People with HIV can safely use immunotherapy for cancer

Liz Highleyman
Published: 24 October 2018

Treatment with an immune checkpoint inhibitor appears to be well tolerated and may work as well for HIV-positive people who have cancer as it does for those without HIV, researchers reported at the European Society for Medical Oncology (ESMO) 2018 Congress this week in Munich.

"Although the response data is fairly consistent with results obtained with the same drug among other [HIV-negative] cancer patients, the size of our sample and the length of follow-up do not allow us to draw any conclusions regarding efficacy," Aurélien Gobert of Groupe Hospitalier Pitié Salpêtrière in Paris said in an ESMO press release.

Immunotherapy – treatment that help the immune system fight cancer – is ushering in a new era in cancer treatment, but current therapies do not work for all individuals or for all types of cancer.

Gobert and colleagues assessed the efficacy and tolerability of the immune checkpoint inhibitor nivolumab (Opdivo) among 470 people in the French national CANCERVIH database. These cases were presented to ONCOVIH, a national multidisciplinary committee that consults on cancer in people living with HIV.

As HIV-positive people live longer thanks to effective antiretroviral therapy, non-AIDS cancers have become a growing cause of morbidity and mortality. There has been little research to date on immunotherapy for cancer in people with HIV – and HIV-positive people have typically been excluded from clinical trials of new cancer therapies – but case reports are starting to accumulate.

Nivolumab is a monoclonal antibody that blocks the PD-1 receptor, an immune 'checkpoint' on cytotoxic T-cells. (CD8 killer T-cells are the immune system's main cancer fighters, while CD4 helper T-cells are the primary target of HIV.) The drug is currently approved for several types of cancer including metastatic melanoma, Hodgkin lymphoma, non-small cell lung cancer, and advanced bladder, kidney and liver cancer.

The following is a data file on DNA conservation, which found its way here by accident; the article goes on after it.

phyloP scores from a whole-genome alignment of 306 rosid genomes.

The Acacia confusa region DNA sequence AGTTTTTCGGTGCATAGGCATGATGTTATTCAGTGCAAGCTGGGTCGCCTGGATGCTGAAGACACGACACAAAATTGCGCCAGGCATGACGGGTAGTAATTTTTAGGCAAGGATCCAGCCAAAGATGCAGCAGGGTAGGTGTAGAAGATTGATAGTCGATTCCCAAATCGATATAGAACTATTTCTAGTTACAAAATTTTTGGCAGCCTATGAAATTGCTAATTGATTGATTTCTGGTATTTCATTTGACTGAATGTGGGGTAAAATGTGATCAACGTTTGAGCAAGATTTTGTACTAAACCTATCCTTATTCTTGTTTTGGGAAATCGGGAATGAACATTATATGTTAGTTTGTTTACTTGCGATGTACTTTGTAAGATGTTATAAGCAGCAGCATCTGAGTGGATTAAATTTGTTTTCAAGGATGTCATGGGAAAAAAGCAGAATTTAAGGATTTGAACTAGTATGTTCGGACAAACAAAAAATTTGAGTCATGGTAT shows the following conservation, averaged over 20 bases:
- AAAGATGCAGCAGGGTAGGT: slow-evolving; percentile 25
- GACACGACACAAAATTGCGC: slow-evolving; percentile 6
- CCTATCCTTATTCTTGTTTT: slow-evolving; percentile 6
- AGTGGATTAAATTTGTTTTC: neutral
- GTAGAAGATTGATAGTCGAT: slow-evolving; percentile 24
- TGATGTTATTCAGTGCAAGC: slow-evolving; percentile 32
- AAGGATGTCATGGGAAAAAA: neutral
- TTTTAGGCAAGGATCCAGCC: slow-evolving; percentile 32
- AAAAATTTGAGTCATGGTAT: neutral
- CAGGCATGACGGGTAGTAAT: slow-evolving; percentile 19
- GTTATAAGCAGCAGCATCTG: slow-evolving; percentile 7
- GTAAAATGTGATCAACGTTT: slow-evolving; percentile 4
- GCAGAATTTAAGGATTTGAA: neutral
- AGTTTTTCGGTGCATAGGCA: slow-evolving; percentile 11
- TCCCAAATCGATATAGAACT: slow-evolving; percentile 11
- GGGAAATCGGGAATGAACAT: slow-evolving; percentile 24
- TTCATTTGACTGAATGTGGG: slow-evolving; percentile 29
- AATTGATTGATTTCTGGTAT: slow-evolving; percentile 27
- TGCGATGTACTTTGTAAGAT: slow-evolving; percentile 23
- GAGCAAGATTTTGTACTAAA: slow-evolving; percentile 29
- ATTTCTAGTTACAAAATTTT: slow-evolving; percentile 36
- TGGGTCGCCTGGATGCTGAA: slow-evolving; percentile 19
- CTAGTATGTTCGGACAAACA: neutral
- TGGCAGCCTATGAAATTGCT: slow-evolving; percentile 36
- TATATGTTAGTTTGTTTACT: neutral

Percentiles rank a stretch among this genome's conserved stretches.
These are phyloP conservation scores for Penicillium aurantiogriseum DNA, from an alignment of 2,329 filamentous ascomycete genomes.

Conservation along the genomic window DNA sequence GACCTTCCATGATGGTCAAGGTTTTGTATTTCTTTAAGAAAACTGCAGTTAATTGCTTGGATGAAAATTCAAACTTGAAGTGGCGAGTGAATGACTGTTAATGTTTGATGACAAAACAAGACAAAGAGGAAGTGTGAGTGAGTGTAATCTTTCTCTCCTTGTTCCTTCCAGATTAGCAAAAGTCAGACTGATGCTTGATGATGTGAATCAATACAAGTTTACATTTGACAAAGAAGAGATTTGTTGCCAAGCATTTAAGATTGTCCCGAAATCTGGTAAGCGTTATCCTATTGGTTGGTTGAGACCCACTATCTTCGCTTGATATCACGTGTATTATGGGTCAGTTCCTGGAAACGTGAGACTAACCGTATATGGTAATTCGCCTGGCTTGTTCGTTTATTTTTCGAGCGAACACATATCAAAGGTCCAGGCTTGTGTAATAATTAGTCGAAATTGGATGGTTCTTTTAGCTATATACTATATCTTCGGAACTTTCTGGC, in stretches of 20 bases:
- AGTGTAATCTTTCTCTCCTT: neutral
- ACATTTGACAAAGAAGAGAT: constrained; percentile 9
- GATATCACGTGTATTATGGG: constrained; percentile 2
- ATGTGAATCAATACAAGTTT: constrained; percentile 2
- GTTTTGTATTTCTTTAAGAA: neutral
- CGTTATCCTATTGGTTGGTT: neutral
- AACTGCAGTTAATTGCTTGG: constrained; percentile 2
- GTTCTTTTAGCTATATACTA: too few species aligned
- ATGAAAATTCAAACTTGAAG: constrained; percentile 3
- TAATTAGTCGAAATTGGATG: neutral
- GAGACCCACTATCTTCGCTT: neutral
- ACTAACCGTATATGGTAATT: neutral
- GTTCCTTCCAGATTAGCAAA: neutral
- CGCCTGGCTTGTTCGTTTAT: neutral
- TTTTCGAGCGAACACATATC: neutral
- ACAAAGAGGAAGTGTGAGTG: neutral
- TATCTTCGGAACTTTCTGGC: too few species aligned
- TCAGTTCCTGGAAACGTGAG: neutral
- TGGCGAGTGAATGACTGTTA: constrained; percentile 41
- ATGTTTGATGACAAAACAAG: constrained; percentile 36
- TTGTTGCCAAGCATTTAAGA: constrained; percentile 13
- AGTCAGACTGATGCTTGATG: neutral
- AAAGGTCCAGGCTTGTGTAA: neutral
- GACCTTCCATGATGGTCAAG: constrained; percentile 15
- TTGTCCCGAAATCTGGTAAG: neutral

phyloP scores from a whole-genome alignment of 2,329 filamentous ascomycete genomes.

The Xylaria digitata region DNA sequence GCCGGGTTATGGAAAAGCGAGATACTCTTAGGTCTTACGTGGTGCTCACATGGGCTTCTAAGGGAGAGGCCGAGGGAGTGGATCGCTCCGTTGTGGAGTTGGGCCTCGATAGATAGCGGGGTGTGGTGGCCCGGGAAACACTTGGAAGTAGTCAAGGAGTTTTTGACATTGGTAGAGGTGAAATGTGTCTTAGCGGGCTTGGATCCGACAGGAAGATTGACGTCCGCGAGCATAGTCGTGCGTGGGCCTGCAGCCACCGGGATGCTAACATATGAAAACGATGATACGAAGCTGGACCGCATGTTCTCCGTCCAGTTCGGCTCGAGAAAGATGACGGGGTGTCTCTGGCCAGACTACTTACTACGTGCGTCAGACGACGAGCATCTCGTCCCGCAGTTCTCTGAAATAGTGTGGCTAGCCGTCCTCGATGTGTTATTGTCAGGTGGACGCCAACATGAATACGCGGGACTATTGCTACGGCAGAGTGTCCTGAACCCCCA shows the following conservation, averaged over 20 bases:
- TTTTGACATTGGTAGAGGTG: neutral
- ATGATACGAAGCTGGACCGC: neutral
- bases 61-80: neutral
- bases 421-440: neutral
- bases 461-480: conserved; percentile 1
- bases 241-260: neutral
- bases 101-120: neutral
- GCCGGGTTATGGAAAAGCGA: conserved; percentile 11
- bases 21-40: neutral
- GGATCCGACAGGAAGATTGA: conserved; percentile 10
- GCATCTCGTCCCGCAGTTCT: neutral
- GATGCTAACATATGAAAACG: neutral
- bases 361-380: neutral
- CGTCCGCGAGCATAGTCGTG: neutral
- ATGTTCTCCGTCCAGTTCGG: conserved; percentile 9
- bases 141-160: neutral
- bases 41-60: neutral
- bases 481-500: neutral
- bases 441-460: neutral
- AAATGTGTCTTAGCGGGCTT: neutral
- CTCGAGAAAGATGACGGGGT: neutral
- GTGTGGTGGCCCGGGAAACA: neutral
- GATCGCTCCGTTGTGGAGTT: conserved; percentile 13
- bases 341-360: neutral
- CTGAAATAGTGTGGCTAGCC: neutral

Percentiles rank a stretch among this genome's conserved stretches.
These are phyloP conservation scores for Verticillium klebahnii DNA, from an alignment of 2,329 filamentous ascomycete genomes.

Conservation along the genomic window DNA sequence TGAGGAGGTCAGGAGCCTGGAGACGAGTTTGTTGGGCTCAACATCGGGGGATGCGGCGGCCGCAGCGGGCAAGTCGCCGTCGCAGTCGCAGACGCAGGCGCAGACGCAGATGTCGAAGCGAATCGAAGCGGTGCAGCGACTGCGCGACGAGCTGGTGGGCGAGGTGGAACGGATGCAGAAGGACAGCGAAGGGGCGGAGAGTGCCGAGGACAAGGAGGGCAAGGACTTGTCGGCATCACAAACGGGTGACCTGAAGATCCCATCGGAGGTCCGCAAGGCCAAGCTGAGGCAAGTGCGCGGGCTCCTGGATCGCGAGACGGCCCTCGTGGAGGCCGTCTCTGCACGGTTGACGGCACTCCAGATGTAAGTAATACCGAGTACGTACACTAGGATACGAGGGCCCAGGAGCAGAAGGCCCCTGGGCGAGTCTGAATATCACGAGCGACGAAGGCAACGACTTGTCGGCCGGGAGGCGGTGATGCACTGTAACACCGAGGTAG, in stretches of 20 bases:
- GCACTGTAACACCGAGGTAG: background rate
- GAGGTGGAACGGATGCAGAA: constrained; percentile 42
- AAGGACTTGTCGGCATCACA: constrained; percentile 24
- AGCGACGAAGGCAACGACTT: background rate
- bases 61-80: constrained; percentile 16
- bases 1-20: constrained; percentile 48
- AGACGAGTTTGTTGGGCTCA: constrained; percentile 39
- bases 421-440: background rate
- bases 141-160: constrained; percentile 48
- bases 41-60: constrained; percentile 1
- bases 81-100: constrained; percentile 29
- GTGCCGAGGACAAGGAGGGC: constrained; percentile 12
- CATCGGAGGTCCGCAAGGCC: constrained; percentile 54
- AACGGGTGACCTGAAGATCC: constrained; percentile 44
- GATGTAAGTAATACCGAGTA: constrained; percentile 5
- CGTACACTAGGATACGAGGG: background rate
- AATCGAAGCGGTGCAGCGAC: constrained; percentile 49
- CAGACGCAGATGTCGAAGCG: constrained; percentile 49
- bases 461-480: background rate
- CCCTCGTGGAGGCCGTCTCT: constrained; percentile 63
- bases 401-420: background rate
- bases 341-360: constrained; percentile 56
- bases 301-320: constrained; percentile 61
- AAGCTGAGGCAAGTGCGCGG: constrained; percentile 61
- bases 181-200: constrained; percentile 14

PD-1 plays a role in regulating immune function, dampening down overactive immune responses that could harm healthy issue. Some tumours can exploit the PD-1 mechanism to turn off immune responses against them. Drugs that block the interaction between PD-1 on immune cells and its binding partner, known as PD-L1, on cancer cells can release the brakes and restore T-cell activity – both against the cancer and sometimes against normal tissue, resulting in immune-mediated side-effects. The PD-1 system and anti-PD1 agents are also being explored in HIV cure research.

Checkpoint inhibitors work best against 'hot' tumours that attract many immune cells. If T-cells are not present in the tumour, the drugs cannot boost their activity. It is unclear whether changes in immune function in people with HIV could reduce the effectiveness of these drugs, or conversely, lower the risk of immune-mediated side-effects.

Gobert's team looked at outcomes among 35 HIV-positive individuals for whom immunotherapy had been considered since 2014. Of these, 19 people with metastatic non-small cell lung cancer and one person with metastatic melanoma were treated with nivolumab. Most were men and their median age was 60 years.

At the time of their cancer diagnosis, 17 of the 20 treated people had undetectable HIV viral load and the median CD4 T-cell count was 338 cells/mm3. They received a median of six nivolumab infusions, with the longest treatment involving more than 50 injections. Follow-up continued for a median of about 11 months (ranging from one to 28 months).

No deaths due to drug toxicities or immune-related adverse events were observed, according to the report. Viral load and CD4 count generally remained stable, although one person did have a rise in HIV RNA and a falling CD4 count after stopping antiretroviral therapy.

During the follow-up period, four people (20%) achieved partial tumour shrinkage, two (10%) had stable disease and 11 (55%) experienced disease progression. There were no complete responses (i.e. individuals with no remaining evidence of disease). Three people (15%) could not be evaluated for treatment response. These response rates were similar to those for HIV-negative people with this cancer observed in the CheckMate-057 trial.

Based on these preliminary data, the researchers concluded, "treatment with anti-PD-1 inhibitors seems to be feasible in people with HIV." They recommended that antiretroviral therapy should not be interrupted and viral load and CD4 count should be monitored during treatment with checkpoint inhibitors.

"We know that few patients respond to immunotherapy, but those who do respond for long periods of time and thus have significantly improved survival," Gobert said. "This seems to have been the case for the melanoma patient in our cohort, but the study is too recent for us to quantify survival rates at this time."

Reference

Gobert A et al. Tolerance and efficacy of immune-checkpoint inhibitors for cancer in people living with HIV (PWHIV). ESMO Congress, abstract 1213_PR, 2018.

http://212.114.167.162/slidecenter/esmo2018/attendee/confcal/show/session/259

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